Second Sunday in Advent
and the centenary of the English Hymnal

Luke 3.1-6.

Sermon preached by
The Reverend Professor Leslie Houlden
10 December 2006

I promise to get to the Gospel for today in due course, but we are going to start somewhere else.

Each of you has on the ledge in front of you a copy of the English Hymnal, from which, five times almost every service, we sing. Now it seemed to me almost discourteous to let 2006 slip away without noting the fact that this year is the centenary of the English Hymnal, first published in 1906. I thought I would say something about it because many of us simply take it for granted – as part of the furniture, there to do a limited if important job.

I shall start with (as the Michelin Guides say) a bit of history.

We tend to assume that hymns have always been an important element in worship, but it is not so. True, they do go back very early:  you will find two or three probable hymns in the letters of Paul in the New Testament itself, and in the following centuries Christians sang hymns on some occasions.  But, though some of these have got into our modern hymn-books, including the English Hymnal, most of them have long ago disappeared. There were also popular carols.  But such music rarely entered the experience of the ordinary regular churchgoer. When we get to the Reformation, you will find no reference to hymns anywhere in our Book of Common Prayer, though anthems were allowed in cathedrals and a few other big churches at Morning and Evening Prayer.

But the opposite trend did begin in this period, with people making verse translations  of  the Psalms.  Some of these are still in our hymn-books, for example ‘All people that on earth do dwell’, which is a translation of Psalm 100. Queen Elizabeth I tried to get these psalm-hymns sung at the beginning and end of every service, and no doubt she succeeded in some places. Hymns had a big boost in the 18th century with the work of Charles and John Wesley, who wrote hundreds of them, and then there was a big take-off in the time of Queen Victoria, when hymn-books started to appear and to be used in churches for the first time.  The spread of hymns was often disapproved by authority:  bishops would regard them as an unwarranted addition to the sober worship laid down in the Prayer Book – to no great effect!

The English Hymnal itself was compiled by a London priest, Percy Dearmer, and, for the music, by Ralph Vaughan Williams, later to become one of the greatest English composers of the 20th century. He gave two years to the making of this book and formed its musical flavour, bringing together tunes from all quarters and periods. He could also be ruthless, and dropped many of the sloppier Victorian tunes that people thought they loved! There was at that time a big movement to collect old English folk-tunes.  You went round villages and got old men and women to sing their songs before they died out.  Some of these were arranged by Vaughan Williams to go with hymns:  for example, the tune we use for ‘He who would valiant be’.  He also composed new tunes of his own:  for example, Down Ampney, named after his home village in Gloucestershire, where his father was vicar, which we sing to ‘Come down, O love divine’, and the tune for ‘For all the saints’. His tunes are moving and full-blooded. They make you feel that you really are praising God with heart and soul.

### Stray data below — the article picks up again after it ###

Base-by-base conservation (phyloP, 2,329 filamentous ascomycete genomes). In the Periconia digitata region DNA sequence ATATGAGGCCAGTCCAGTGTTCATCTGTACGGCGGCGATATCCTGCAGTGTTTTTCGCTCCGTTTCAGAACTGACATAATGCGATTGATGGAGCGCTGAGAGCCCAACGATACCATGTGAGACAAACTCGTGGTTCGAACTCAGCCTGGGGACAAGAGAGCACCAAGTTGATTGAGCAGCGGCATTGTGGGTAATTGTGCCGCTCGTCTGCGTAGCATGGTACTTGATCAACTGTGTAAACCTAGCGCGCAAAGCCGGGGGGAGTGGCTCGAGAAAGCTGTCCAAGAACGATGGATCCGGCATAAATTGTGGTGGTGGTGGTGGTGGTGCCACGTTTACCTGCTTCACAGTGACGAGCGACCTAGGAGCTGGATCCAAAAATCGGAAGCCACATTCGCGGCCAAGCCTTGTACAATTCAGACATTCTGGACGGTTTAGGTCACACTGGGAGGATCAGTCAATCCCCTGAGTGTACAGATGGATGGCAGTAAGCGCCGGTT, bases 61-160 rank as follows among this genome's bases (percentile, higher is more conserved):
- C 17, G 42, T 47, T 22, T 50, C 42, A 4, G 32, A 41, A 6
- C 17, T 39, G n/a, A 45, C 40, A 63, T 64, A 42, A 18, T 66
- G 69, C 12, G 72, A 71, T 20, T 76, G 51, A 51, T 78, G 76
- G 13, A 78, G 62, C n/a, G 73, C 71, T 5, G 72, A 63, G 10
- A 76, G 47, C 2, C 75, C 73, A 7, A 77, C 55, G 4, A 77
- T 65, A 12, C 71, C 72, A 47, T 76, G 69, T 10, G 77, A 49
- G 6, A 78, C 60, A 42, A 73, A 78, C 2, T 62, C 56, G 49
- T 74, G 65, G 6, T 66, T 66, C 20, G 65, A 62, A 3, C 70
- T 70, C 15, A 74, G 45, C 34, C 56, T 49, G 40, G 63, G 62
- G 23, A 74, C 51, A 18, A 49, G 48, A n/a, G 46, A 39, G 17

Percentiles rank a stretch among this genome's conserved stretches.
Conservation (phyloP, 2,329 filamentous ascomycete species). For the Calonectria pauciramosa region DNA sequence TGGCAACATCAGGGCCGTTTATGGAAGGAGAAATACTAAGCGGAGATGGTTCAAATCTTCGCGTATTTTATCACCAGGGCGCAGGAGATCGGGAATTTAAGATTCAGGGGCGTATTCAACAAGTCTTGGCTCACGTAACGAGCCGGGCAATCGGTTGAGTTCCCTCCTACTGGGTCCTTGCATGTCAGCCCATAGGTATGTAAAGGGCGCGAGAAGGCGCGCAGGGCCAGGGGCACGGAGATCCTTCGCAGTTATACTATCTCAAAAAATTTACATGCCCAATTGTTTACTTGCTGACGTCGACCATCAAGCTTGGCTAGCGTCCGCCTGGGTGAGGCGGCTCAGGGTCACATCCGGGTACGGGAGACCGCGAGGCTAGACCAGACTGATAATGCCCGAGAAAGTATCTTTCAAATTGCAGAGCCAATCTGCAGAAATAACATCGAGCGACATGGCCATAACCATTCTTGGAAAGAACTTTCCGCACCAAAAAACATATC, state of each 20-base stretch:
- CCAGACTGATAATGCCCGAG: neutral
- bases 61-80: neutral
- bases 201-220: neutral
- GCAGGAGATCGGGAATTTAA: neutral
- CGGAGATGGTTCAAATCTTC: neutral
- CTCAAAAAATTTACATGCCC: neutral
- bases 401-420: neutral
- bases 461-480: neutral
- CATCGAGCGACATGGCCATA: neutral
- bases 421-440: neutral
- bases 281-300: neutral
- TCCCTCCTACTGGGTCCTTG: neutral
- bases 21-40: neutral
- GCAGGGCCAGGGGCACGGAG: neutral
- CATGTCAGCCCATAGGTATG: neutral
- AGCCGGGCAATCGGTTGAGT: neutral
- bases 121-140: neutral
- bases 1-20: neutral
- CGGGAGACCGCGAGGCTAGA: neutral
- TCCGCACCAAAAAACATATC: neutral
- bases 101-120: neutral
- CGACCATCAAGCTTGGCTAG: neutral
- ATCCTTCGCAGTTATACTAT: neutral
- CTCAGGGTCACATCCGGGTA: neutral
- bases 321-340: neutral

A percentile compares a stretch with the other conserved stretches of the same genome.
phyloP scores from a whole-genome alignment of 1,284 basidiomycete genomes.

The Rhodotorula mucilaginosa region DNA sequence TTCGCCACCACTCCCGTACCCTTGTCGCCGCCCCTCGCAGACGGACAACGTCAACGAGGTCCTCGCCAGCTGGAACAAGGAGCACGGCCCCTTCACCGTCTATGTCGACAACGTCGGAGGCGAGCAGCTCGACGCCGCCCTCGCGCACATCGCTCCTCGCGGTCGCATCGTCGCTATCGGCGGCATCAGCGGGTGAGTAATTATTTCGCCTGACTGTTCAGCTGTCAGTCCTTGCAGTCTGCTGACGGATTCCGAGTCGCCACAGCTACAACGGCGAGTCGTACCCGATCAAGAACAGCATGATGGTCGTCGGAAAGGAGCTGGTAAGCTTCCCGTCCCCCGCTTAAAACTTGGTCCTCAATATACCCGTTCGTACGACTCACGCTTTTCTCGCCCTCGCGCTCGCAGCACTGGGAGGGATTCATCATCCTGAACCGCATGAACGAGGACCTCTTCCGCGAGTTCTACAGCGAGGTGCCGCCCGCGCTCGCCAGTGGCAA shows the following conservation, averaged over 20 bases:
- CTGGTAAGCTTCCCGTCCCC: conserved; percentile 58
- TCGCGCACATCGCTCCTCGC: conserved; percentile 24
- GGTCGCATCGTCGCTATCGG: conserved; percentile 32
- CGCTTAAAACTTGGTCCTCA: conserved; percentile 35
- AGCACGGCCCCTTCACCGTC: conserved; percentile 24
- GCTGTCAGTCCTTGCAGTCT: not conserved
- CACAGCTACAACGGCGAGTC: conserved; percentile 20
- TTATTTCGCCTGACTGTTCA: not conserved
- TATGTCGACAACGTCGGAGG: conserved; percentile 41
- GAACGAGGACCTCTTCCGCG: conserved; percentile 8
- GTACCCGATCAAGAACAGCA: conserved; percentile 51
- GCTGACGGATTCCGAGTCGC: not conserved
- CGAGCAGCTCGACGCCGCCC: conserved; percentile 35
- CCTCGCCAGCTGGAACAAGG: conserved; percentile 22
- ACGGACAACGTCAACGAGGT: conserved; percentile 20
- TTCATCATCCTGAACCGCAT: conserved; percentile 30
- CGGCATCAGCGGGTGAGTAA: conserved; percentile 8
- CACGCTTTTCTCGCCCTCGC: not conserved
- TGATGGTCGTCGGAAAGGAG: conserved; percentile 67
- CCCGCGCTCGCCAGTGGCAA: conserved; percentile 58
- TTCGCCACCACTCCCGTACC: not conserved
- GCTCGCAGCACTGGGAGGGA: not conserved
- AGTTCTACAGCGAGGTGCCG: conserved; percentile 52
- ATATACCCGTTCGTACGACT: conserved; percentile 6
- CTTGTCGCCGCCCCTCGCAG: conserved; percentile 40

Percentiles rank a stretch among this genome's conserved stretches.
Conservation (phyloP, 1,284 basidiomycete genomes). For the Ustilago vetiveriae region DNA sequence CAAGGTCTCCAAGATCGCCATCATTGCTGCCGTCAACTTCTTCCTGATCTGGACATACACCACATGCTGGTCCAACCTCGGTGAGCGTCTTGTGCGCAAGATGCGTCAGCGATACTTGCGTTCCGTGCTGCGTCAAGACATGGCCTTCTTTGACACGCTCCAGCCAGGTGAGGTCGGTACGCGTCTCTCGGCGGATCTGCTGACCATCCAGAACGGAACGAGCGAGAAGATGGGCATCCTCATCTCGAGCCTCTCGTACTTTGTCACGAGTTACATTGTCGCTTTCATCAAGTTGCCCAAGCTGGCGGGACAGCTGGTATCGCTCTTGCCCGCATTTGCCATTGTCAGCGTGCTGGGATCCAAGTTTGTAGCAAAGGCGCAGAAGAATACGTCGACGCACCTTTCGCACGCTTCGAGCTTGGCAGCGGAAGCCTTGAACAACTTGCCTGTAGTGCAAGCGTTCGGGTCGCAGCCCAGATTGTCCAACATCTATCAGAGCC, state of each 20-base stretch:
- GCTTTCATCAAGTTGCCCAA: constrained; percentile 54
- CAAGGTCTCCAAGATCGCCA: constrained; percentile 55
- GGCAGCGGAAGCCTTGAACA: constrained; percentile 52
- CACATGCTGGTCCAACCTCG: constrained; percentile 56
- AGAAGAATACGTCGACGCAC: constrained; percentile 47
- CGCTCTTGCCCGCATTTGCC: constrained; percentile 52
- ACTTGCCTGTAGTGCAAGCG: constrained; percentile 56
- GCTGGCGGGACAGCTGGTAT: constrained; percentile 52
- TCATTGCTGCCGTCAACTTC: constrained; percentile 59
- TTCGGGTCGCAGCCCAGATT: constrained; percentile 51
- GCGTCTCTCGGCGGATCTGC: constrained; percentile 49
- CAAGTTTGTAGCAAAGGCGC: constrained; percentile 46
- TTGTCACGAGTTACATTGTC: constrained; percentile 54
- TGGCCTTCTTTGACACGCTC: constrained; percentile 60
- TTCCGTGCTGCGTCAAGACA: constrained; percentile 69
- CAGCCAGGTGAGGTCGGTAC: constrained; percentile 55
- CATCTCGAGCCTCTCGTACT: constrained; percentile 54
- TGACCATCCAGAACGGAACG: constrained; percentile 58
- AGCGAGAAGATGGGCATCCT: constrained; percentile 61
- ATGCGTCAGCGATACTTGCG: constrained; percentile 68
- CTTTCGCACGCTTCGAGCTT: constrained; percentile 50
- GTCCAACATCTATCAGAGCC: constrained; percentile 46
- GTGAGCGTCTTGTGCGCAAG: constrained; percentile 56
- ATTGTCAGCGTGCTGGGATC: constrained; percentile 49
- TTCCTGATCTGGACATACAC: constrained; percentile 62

So:  thank God for the EH and all it contributes to our worship. And it is not just a matter of music of course:  the book is a treasure of wonderful words for prayer and reflection, worth possessing for oneself.  It uses the work of many famous poets from many times and places.  So the union of words and music can lift our souls to God as we sing or even listen to others  (even with their mouths wide open before our eyes as in ‘Songs of Praise’).

Now, to turn to our Gospel, Luke 3.1-6.  Luke gave his first two chapters to the lovely stories of the birth of John the Baptist and then of Jesus, and what followed in his infancy and childhood.  It is the tale of God’s crowning gift of himself to us his people.

But now we move abruptly to Luke’s way of telling how Jesus’ ministry began. And he is keen to fix it in our sights:  it really happened, he says, and I’ll tell you exactly when.  We would say AD29, but then they had no universal way of dating anything, so he just gave a list of reference points to top people in office at the time. It is a very laborious way of doing the job, but impressive.  Once that is fixed, he can go on to God’s work, starting with John the Baptist, who heralds Jesus’ own mission;  speaking out for God about his purpose.

But it is all in continuity with God’s long-laid meaning – and Isaiah wrote it out, as Luke reminds us in his quote:   ‘The voice of one crying in the wilderness…’ And if we don’t know the words from Isaiah, we know them from Handel’s ‘Messiah’ – and countless tenor soloists;  with the great chorus to follow, ‘And the glory of the Lord shall be revealed’.

So Luke too, like the hymn-book, combines the comings and goings of ordinary life with the great purposes of God – and the two are interwoven. And so it is for us, as we see our lives, with work and humble details shot through with deeper meaning, with love and self-offering and the adoration for God for his own sake.

The Reverend Professor Leslie Houlden

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